I regard the theatre as the greatest of all art forms, the most immediate way in which a human being can share with another the sense of what it is to be a human being. – Oscar Wilde
Today I’m teaching playwriting workshops at a district event of the Sears Drama Festival. In my experience, the best way to introduce playwriting is in sections and steps: today we work on the character step, then conflict, and then maybe tomorrow some dialogue. If you approach playwriting with a capital “P” and in big letters – PLAYWRITING – it can get overwhelming. The big picture is always overwhelming, isn’t it? And being overwhelmed can lead a young writer just starting out into thinking they suck, have no talent, and should never write again. My job is to try and circumvent those kind of thoughts. Sections and steps.
Whatever step I happen to be teaching, I always try to throw in the concept of audience. The audience is what makes theatre unique. The audience is part of the theatrical experience. Playwrights must always consider the audience when they write. Playwright must be able to answer the question: “What do I want the audience to take away from my play?”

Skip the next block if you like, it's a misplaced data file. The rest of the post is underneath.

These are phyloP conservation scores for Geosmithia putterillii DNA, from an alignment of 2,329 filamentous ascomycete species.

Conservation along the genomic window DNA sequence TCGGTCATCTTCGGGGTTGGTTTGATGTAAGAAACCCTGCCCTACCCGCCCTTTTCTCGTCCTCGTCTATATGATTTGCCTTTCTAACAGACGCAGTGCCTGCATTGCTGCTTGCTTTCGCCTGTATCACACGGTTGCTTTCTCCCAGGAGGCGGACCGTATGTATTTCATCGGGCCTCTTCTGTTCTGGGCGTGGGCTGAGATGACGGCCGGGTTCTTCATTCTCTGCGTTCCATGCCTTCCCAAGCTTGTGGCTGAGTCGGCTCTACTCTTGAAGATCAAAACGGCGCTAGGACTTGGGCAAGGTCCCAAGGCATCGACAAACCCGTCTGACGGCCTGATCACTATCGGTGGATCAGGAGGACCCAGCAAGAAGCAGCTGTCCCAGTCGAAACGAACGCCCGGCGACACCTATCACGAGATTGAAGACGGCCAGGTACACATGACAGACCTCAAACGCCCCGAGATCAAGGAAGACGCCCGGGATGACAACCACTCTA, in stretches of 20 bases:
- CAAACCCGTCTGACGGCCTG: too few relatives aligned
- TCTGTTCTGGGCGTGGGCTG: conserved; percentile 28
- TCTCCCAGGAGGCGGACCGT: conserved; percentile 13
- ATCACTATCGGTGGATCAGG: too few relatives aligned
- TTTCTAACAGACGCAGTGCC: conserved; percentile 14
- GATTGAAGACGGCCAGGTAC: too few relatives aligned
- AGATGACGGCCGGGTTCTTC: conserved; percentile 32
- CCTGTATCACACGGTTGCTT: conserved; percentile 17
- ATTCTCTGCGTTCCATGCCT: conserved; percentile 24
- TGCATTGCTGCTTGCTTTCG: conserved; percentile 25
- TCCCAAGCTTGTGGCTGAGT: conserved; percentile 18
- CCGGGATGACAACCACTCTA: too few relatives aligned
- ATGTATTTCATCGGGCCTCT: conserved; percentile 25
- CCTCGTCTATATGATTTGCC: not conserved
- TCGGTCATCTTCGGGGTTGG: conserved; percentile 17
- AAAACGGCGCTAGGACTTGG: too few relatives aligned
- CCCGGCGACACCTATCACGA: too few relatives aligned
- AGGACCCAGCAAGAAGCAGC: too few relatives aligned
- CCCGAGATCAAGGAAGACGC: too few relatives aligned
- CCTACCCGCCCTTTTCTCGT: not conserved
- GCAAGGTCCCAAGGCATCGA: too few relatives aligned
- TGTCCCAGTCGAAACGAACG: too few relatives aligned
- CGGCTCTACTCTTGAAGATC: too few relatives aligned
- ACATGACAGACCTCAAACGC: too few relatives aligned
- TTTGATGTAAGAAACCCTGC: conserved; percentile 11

Most young writers never consider the audience. They’re getting out their feelings, their thoughts, it’s a one-to-one experience. Which is completely valid. For awhile.
I tell students that the theatre experience is a circle. Human beings sharing what it’s like to be a human being – round and round it goes. Your play goes out in the audience, the audience reacts sending their energy back onto the stage, which gets picked up by the actors who in turn continue to send their energy out into the audience. And so on. Sounds rather ooky-spooky, artsy-fartsy, to be sure, but it’s true. It’s what defines theatre. It’s what makes me love theatre more than any other form. It’s what makes me hate theatre when the audience doesn’t respond.
If you are writing, what’s your answer to the question? What do you want the audience to take away from your play?